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Richard J. Maybury portrait


Remind them of the battle of Jumonville Glen

By Richard J. Maybury

Reprint from the May 2014 EWR

In 1754, a British militia company under the command of a lieutenant colonel arrived at Jumonville Glen, about 40 miles southeast of Pittsburgh. There the British force of 47 men encountered a French force of about 35.

The lieutenant colonel was inexperienced. Finding himself in a legally and diplomatically muddy situation, he was unsure what to do. He got confused and lost control of some of his men. They started shooting.

This began what Americans refer to as the French and Indian War, and what is more widely known as the Seven Years War. The fighting was so vicious and widespread — the bloodiest of the century — that it killed at least a million men, women and children. Theaters of the war included not only North America but Europe, Africa, India, Cuba, the Caribbean, the Philippines and South America.

The lieutenant colonel was 22 years old. Given more responsibility than he could handle, he launched what is often called a world war.

His name was George Washington.

Despite the tendency of US history buffs to see Washington and the other leaders of 1776 as gods, the founders were as human as you and me. They made mistakes, lots of them.

They are heroes because they rose above their human failings to create a wonderfully successful revolution to advance the system of liberty. This insurrection eventually stretched around the globe ("the shot heard round the world") to shatter all the old European empires.

But I digress.

My point is that a lot of big wars…

…have begun the way the Seven Years War did, as accidents.

Today it is popular wisdom in the financial industry to say the conflict between Moscow and Nato over Ukraine, or the one between Tokyo and Beijing over the Senkaku Islands, or any of the other face-offs now growing out of the destruction of Westphalia, will not lead to major big-iron wars. Supposedly, the opponents will recognize how damaging a huge war would be to their economies, and at the last moment they will back off.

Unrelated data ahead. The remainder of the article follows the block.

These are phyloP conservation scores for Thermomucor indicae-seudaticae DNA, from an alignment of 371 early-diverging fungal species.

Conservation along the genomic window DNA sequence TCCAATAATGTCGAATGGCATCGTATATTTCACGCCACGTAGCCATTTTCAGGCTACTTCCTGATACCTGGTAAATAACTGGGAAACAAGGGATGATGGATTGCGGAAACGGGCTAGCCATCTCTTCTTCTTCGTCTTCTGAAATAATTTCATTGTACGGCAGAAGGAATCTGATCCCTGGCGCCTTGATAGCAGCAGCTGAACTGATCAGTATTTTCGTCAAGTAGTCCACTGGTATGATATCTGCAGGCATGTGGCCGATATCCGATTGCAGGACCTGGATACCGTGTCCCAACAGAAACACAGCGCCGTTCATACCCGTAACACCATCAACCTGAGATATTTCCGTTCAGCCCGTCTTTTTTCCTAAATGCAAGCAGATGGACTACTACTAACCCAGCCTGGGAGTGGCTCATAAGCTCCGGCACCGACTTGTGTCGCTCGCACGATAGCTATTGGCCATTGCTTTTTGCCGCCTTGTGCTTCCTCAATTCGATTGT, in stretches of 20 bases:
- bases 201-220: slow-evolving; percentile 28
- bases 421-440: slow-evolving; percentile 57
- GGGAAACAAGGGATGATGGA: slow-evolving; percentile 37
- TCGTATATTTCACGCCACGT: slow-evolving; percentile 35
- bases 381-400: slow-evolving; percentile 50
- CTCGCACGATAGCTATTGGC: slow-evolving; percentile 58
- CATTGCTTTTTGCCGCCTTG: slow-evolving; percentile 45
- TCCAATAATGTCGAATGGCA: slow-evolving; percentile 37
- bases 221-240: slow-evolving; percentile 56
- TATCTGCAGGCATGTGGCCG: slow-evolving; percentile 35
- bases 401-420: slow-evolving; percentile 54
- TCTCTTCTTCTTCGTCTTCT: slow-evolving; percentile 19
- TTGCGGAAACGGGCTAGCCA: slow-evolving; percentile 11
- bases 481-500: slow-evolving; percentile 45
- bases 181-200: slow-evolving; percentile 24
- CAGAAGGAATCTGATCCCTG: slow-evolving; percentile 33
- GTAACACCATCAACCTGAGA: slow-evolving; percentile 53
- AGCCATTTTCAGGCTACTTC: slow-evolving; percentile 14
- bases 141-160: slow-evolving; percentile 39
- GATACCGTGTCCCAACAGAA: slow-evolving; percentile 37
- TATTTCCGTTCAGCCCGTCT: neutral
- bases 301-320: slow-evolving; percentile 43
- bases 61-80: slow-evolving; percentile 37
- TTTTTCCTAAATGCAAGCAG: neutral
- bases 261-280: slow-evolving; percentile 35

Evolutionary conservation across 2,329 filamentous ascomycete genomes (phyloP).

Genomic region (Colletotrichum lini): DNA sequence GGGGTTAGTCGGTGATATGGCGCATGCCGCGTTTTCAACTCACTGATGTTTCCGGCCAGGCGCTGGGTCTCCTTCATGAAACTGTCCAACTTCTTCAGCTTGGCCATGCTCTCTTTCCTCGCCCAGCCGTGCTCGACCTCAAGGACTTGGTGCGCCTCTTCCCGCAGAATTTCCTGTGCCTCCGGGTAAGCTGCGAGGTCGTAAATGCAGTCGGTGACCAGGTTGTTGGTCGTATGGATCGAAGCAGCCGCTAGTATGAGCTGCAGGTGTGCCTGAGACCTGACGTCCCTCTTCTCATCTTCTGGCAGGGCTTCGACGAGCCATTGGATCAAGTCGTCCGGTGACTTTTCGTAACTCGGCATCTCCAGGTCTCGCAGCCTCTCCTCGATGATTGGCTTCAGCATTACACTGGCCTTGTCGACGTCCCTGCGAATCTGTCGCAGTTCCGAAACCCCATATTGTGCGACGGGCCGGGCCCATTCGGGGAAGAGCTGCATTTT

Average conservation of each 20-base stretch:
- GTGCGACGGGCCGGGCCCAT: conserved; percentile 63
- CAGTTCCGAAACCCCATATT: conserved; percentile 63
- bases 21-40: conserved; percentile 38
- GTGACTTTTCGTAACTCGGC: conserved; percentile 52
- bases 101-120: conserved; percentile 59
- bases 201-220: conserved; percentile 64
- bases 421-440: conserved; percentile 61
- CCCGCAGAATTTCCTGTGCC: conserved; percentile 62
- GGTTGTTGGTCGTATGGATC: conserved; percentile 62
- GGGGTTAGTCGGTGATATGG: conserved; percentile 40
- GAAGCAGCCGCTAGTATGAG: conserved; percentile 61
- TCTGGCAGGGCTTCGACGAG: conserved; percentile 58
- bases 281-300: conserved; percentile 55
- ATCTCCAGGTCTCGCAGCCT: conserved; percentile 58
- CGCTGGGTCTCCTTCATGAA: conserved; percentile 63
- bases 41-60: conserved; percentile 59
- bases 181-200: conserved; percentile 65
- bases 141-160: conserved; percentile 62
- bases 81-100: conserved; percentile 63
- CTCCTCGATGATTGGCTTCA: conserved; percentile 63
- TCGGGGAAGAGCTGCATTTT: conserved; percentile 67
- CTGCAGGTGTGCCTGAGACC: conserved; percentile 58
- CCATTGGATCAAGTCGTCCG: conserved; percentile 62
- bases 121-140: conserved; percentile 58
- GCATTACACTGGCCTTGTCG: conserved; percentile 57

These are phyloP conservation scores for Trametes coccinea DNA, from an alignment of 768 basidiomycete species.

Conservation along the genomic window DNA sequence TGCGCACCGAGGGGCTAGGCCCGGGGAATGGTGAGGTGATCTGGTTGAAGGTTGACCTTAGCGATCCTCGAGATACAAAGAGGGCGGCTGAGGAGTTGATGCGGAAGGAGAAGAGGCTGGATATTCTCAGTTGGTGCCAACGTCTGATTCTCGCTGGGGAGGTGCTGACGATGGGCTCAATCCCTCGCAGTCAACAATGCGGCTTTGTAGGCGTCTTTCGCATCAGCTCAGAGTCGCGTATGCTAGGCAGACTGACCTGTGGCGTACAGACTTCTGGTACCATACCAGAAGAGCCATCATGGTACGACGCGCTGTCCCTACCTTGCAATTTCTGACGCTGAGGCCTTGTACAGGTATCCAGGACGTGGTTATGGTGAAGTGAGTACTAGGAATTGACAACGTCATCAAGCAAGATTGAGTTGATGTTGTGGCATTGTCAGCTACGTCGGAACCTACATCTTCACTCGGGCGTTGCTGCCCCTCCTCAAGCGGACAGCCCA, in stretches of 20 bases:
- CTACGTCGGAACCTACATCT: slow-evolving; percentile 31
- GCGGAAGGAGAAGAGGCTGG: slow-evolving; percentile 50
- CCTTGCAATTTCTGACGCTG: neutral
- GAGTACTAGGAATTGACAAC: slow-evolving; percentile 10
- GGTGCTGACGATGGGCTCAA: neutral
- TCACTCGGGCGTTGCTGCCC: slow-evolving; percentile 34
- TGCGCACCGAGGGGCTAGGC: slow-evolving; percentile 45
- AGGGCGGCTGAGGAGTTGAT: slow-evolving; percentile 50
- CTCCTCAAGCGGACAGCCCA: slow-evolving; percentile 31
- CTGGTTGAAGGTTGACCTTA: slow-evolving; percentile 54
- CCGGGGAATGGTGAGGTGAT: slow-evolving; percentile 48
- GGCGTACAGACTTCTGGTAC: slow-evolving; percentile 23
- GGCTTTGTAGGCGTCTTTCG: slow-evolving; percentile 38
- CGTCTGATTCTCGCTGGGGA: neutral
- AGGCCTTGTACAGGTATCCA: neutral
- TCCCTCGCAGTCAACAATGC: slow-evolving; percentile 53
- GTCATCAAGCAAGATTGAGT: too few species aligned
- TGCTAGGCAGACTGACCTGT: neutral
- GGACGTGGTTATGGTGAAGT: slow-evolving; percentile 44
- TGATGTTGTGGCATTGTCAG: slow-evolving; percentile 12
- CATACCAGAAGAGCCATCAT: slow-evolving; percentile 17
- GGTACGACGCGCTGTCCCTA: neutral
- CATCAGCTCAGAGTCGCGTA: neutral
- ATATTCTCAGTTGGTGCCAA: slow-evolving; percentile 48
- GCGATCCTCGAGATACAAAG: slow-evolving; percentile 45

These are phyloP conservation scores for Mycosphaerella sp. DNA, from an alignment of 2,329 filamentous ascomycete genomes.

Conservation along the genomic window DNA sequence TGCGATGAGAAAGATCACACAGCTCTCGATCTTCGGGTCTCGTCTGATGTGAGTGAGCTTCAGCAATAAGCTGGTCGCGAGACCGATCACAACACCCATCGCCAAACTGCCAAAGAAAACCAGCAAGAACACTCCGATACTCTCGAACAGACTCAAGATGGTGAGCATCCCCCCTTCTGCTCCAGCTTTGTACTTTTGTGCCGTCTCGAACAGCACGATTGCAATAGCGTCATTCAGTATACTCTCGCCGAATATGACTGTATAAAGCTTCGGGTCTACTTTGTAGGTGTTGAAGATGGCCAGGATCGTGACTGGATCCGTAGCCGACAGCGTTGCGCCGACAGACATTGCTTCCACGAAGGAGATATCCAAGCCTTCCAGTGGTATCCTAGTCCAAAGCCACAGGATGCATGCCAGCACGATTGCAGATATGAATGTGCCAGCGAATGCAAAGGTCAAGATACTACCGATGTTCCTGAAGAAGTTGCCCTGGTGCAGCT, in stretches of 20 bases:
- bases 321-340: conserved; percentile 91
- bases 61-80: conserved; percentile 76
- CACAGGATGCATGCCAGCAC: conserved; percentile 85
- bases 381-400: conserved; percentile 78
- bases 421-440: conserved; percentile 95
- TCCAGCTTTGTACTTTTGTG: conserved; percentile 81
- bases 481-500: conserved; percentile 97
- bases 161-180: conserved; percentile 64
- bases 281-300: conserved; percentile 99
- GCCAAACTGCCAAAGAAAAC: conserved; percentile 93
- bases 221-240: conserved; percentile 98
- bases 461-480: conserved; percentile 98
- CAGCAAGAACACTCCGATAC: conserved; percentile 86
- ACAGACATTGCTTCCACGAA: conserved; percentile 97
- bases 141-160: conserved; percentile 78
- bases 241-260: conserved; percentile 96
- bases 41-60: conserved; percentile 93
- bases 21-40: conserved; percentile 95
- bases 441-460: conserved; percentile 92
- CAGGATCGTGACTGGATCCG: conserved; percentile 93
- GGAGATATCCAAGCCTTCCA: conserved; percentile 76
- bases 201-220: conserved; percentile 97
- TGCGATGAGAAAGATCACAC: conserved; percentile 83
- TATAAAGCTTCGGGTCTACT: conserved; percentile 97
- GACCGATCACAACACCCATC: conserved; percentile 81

Maybe so. Or not. Every one of the enlisted people and officers in all armed forces is human, and makes mistakes. Washington's in 1754 led to a great conflagration, which almost doubled his government's1 debt, created a credit squeeze, and brought a blizzard of oppressive new taxes and regulations, plus a thundering herd of regulators. These burdens enraged American colonists and led to the 1776 revolution.2 This began the decline of the British Empire, and demoted Great Britain to what it is today, just Britain.

What politicians around the world and especially in the US…

…often seem not to recognize…

…is that war is so strenuous it is an occupation for the young, like Washington in 1754. In the US military today, only 9% of all active duty personnel are older than 40,3 and this is typical of armies on every continent.

The term "military precision" is a fiction. There is little exaggeration in the statement that armies in every country are groups of teenagers with pimples and guided missiles. I can tell you from personal experience that this is why sergeants are not famous for having tranquil Type B personalities.

Politicians assume their forces — and those of their enemies — are under control and will not fire unless ordered to. But as Lt. Col. Washington discovered, and sergeants know, this is an irresponsible fantasy.

Lots of governments induct troops as young as 16. In Iran it's 15.4 So, in almost every army, the guts-to-brains ratio is heavily loaded to the guts side.

The Swiss army may be an exception. It's a tough, savvy, well trained outfit. I admire them. Their national defense strategy is the right kind. But in the mid-1800s, the Swiss decided to no longer participate in wars, so other governments consider them a bad influence and do not emulate them.

As the Battle of Lexington in 1775, and the killing of Archduke Ferdinand in 1914 demonstrated…

...it only takes one shot to start a war

Any time you see rival national leaders angrily arraying their forces against, and within range of, each other — as today with Ukraine, Nato and Russia, and Beijing and Tokyo— you are seeing proof either that political leaders on both sides are brainless, or someone wants a fight.

Positioning forces this way is mixing gunpowder with large quantities of testosterone and fear. Minute by minute, there is no telling what will happen.

In Ukraine there have already been incidents that to me look like near repeats of Jumonville Glen.

So, if someone says you have no need to factor the demise of Westphalia into your investment strategy, because governments will be too wise to go to war, remind them of the battle of Jumonville Glen.

1 His government: that of Great Britain.



4 CIA WORLD FACTBOOK webpage, Military Service Age and Obligation.